Background: Fiscal constraints, an ageing populations and the increasing burden of chronic conditions are stressing health systems internationally. Nurses are the linchpin of effective healthcare delivery and their success is dependent on adequate staffing models, which must align knowledge, skills and competencies with workload. Objectives: To compare measures of nursing workload in adult inpatient settings. Design, data sources and review method: A review of published studies characterising nursing workload measures was undertaken. Databases—PubMed and CINHAL—were used to identify published studies. A description of the psychometric properties of each measure and its use in an inpatient setting was required for inclusion. The Preferred Reporting Items for Systematic Reviews and Meta-Analyses (PRISMA) statement was used to guide and report the review. Results: Of the 1,422 studies identified, 15 met the inclusion criteria. Nursing workload was measured in the intermediate care unit (n = 6), overall hospital (n = 7), emergency department (n = 1) and burn unit (n = 1) settings and also by mailed survey (n = 1). Eleven different workload measures were identified. The National Aeronautics and Space Administration Task Load Index (n = 3), Therapeutic Intervention Scoring System (n = 3) and Nursing Activities Score (n = 2) were the most common nursing workload measures identified with reported psychometric properties. Conclusion: Researchers, clinicians and hospital administrators should carefully identify and assess the psychometric properties of nursing workload measures before using these in routine practice. Relevance to clinical practice: Gaining a consensus on effective nursing workload measures is a crucial step in designing appropriate staffing models and policies, improving nurse productivity and well-being, as well as enhancing patient health outcomes in inpatient settings.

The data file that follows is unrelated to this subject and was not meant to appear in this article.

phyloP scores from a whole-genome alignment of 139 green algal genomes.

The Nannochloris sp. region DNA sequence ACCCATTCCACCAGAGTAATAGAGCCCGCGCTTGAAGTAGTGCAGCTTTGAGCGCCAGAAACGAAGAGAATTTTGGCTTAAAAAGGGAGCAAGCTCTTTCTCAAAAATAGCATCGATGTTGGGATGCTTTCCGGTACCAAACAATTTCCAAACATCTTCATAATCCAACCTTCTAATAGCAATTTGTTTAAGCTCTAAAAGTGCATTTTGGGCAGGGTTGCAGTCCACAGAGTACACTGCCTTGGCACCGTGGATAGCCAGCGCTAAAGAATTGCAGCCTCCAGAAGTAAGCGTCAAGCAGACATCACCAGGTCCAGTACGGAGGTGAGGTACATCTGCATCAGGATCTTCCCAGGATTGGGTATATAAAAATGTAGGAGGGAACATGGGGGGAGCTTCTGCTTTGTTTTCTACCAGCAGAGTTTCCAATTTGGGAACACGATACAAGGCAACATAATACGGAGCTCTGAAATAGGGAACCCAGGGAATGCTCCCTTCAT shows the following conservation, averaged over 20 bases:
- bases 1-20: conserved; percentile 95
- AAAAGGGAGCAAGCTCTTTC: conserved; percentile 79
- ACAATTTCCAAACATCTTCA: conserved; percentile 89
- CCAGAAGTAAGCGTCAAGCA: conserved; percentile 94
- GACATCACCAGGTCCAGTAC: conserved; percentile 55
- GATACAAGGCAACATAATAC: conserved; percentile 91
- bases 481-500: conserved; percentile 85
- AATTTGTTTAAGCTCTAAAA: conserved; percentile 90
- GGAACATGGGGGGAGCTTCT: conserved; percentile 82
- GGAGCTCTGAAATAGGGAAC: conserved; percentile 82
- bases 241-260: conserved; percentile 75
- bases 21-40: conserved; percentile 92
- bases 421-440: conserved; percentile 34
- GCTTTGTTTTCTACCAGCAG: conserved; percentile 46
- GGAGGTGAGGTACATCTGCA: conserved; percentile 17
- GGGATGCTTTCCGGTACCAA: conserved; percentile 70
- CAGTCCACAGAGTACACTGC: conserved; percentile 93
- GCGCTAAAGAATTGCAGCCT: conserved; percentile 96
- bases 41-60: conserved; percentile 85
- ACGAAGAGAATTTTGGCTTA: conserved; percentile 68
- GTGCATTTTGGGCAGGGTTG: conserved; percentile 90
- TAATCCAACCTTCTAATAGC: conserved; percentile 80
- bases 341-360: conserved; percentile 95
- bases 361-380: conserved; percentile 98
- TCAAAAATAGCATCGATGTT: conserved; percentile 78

ASJC Scopus subject areas